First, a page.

Tucky Jo and Little Heart – Multicultural Children’s Book Day 2017

multicultual-childrens-book-day-reviewer

tucky-jo-and-the-little-heart-multicultural-literature-768x934As a teacher, I always enjoyed the depth in which Patricia Polacco has written her books for children. I discovered a treasure when I happened across a copy of Tucky Jo and Little Heart.  It is the true tale of the life of a young soldier and his relationship with a young girl who he only knows as “Little Heart” due to the heart shaped birthmark on her arm.  Through their co-dependency in the surrounding circumstances, they become close friends who are able to help each other through many trials that effect his life and the lives of the villagers he is able to help.   I would highly recommend this book to be used in the classroom especially for Memorial Day celebrations in which the hardships of soldiers in the field are seldom addressed after the fact.

The use of Multicultural books in and out of the classroom in this day and time is imperative.  In today’s day and time, when so many children are coming from multi-racial and multi-cultural backgrounds, the need for them to see their reflection in books is one of the ways to encourage them to become life-long readers and learners as well.  Maria Boles has written a wonderful article entitled The Effects of Multicultural Literature in the Classroom for her Senior Honors Theses in 2006.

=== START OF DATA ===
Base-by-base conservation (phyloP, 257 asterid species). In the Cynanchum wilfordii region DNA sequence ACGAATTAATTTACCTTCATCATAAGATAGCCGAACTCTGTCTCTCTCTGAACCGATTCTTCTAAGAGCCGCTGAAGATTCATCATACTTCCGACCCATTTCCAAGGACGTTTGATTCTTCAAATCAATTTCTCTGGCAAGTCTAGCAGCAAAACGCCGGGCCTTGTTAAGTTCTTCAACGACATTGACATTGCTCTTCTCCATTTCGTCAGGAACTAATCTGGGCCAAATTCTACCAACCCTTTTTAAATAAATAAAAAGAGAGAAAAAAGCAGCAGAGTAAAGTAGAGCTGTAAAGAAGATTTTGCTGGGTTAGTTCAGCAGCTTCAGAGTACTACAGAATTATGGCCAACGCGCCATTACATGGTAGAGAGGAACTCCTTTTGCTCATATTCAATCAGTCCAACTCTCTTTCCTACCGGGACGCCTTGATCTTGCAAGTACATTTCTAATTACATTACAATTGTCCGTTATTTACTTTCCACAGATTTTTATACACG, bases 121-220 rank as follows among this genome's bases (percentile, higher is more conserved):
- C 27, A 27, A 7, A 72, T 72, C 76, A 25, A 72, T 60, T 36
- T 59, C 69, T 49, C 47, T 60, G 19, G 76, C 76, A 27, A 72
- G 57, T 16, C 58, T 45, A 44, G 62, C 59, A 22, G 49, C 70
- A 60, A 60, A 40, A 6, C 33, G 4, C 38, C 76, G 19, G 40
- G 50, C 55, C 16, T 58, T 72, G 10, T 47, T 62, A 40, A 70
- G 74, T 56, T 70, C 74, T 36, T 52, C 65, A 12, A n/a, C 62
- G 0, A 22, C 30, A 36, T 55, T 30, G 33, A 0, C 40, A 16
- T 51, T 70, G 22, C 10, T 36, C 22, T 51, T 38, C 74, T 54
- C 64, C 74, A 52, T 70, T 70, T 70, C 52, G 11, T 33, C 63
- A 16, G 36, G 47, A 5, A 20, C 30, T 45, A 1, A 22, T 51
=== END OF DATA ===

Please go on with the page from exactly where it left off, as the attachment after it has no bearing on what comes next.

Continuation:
In this article, she articulates the importance of children not only seeing themselves in literature, but being able to relate to the characters and situations that are a part of their own culture.   This gives children an appreciation of their own culture heritage and past.  While sharing literature in the classroom, I have always thrilled when the children connect personally with characters in the books.  Nothing is more exciting than to hear them say, “We do that at our house.” Or “My grandmother did that for me.”

In order for children to engage in the reading process, they must be able to find themselves and their lives reflected in the books they read.  Multicultural literature can open children’s minds, stimulate an understanding of diversity, and build an understanding of people in other cultures.  Ms. Boles goes on to say “Literature is a powerful tool to weaken and dissolve racism.”

I could not have expressed my own sentiments about the importance of Multicultural Literature any better and applaud Ms. Boles for writing a masterful piece of work.

http://commons.emich.edu/cgi/viewcontent.cgi?article=1061&context=honors

MCBD site: http://multiculturalchildrensbookday.com/

Free Multicultural Books for Teachers: http://bit.ly/1kGZrta

Free Kindness Classroom Kit for Homeschoolers, Organizations, Librarians and Educators: http://multiculturalchildrensbookday.com/teachers-classroom-kindness-kit/

Free Diversity Book Lists and Activities for Teachers and Parents: http://bit.ly/1sZ5s8i

Join the Twitter party (#ReadYourWorld) and book give-away January 27, from 9 p.m. – 10 p.m. EST. Multicultural, diverse and inclusive book bundles will be given away. 

 

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